On Monday Boxee, the Mac, Linux, and Apple TV-only Xbox Media Center derivative, announced the immediate support of video programming from Hulu and CBS. Users are now able to access the entirety both services catalogs of movies and TV shows through Boxee's interface. I spent the greater part of last night giving it a spin and while not perfect, it's off to a tremendous start.
Unlike some of the streaming solutions I've seen on other platforms, like the unofficial Netflix Watch Instantly for Windows Media Center plug-in, the beauty of Boxee's solution is that any semblance of a browser (the platform that these video viewers were designed for) is nonexistent. The Hulu player is the same as you get through your browser, but it's been modified to run without some of the border options like the "dim lights" and full screen toggles which, when using Boxee's system, become irrelevant. Likewise, the CBS player has had its user comments and rating system removed in favor for Boxee's own community tools.
The removal of both players' UIs in place of Boxee's presents some problems. With both the Hulu and CBS video player you're able to jump around to different parts of a show. In Hulu's current iteration this isn't possible. What's worse is that the player controls are still present, but you're not able to click on them since the Boxee UI pops up to block them with any user movement. This isn't a deal breaker with short 20 minute programs, but on longer, hour-long shows it's a pain.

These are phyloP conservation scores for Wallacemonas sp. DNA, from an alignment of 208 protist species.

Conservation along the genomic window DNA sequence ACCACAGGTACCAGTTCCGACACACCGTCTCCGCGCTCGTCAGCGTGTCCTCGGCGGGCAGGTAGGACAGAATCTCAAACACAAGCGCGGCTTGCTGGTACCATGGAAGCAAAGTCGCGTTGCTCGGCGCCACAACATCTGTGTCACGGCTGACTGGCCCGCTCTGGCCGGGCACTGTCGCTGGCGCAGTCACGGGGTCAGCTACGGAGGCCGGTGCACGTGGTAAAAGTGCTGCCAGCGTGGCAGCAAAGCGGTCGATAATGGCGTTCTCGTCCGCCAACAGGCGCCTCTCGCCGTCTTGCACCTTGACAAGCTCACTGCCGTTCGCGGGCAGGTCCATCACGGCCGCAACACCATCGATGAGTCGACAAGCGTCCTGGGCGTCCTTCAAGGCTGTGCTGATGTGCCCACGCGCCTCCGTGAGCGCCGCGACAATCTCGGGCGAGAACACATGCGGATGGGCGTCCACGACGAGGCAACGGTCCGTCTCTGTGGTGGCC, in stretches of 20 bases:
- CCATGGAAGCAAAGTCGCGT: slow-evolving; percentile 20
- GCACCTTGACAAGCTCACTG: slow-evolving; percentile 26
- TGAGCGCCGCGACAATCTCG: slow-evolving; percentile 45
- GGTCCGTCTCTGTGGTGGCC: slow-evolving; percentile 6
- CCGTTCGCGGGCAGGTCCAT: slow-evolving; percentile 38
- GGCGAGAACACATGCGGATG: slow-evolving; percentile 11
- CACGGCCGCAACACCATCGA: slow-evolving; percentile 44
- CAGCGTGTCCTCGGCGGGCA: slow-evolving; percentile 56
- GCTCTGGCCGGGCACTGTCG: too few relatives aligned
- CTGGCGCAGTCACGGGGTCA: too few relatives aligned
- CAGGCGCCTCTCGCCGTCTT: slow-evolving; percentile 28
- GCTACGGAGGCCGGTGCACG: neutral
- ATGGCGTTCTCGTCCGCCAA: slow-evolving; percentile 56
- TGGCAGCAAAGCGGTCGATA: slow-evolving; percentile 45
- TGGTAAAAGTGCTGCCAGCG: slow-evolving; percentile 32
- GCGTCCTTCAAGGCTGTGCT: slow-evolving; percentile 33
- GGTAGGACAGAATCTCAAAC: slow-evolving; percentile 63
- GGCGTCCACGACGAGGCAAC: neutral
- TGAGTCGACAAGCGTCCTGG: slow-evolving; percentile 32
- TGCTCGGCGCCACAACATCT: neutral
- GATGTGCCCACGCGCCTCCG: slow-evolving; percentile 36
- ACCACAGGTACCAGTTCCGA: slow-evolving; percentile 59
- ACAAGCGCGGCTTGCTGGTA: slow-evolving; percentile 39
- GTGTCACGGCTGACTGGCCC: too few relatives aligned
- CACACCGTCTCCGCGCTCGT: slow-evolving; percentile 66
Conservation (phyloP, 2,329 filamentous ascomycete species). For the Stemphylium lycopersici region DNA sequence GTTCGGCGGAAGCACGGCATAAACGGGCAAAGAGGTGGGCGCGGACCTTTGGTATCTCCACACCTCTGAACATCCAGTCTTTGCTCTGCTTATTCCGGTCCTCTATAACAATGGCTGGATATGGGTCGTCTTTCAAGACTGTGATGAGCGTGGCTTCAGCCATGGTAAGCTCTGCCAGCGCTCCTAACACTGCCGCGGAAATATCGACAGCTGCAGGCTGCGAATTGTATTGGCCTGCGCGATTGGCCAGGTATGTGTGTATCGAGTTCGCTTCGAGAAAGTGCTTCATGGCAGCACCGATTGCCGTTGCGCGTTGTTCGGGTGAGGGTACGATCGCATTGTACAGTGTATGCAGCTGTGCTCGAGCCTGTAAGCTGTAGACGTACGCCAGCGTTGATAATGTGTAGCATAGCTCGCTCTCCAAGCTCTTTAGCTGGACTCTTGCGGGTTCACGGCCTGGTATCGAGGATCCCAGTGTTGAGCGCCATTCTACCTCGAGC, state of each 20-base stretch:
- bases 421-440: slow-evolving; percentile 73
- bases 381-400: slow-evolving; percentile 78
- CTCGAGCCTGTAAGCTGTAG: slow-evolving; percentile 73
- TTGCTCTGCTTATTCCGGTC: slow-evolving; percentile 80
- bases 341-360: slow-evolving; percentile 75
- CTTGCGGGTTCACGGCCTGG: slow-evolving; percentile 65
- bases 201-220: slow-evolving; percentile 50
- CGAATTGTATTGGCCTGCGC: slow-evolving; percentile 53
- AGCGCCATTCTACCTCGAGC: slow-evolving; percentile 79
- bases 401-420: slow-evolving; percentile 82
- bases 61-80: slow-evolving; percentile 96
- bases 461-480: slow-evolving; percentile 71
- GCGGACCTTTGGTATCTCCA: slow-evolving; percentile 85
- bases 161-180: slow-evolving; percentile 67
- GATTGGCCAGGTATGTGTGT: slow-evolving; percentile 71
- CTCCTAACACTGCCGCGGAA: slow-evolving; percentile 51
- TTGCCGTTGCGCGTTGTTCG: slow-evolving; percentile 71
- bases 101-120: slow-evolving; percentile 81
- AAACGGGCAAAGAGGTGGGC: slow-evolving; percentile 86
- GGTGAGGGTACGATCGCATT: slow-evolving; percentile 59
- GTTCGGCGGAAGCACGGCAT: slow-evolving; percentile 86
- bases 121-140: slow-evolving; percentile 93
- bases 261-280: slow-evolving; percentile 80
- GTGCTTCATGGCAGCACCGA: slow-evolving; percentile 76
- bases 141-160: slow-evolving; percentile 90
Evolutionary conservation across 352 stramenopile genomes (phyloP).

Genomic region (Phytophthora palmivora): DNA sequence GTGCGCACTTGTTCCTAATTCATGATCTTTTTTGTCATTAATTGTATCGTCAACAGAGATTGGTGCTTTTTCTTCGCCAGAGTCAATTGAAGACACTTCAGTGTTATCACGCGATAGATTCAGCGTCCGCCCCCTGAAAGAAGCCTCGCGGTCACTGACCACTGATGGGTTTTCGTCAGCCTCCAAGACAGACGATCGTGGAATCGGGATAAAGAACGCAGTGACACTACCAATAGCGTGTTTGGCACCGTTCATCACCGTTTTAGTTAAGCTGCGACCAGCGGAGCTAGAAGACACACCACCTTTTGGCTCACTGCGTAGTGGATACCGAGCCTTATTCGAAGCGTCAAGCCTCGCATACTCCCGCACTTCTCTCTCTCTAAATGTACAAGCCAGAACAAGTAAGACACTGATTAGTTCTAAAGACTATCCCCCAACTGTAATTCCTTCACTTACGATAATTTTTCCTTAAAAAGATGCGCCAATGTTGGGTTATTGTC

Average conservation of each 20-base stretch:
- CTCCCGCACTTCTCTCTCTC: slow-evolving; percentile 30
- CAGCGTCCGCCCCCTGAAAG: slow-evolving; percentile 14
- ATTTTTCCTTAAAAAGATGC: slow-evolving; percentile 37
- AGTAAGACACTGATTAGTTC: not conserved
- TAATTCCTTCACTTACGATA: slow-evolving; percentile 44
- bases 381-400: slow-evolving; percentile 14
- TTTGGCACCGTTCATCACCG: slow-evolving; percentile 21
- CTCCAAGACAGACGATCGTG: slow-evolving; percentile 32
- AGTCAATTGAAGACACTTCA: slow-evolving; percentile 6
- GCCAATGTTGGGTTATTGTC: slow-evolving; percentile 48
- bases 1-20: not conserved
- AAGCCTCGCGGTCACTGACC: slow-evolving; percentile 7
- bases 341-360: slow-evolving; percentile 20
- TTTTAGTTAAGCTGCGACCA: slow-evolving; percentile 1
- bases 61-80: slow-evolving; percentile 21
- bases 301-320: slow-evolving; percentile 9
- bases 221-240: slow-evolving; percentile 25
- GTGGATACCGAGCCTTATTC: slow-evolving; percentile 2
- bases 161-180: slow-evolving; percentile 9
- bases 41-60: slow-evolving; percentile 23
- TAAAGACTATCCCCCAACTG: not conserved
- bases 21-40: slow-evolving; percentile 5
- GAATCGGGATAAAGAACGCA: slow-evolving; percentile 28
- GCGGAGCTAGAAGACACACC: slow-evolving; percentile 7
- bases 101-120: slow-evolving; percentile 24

I still think one of Boxee's greater draws is not as a video player as much as being a highly capable Internet radio jukebox for multiple platforms. You're able to tap into Last.fm, the BBC, Jamendo, and standards like Shoutcast. Managing any of these services is just as easy with a remote control as it is with a keyboard. Considering most game consoles and set top cable boxes can't do this, there's some serious potential for bringing these services into your living room, where before it was only possible with a home theater PC.
Boxee remains in private beta, although is on track for a public release at the upcoming Consumer Electronics Show in January.
Note: CBS is the parent company of Webware's publisher CNET News and owner of the Last.fm social music service.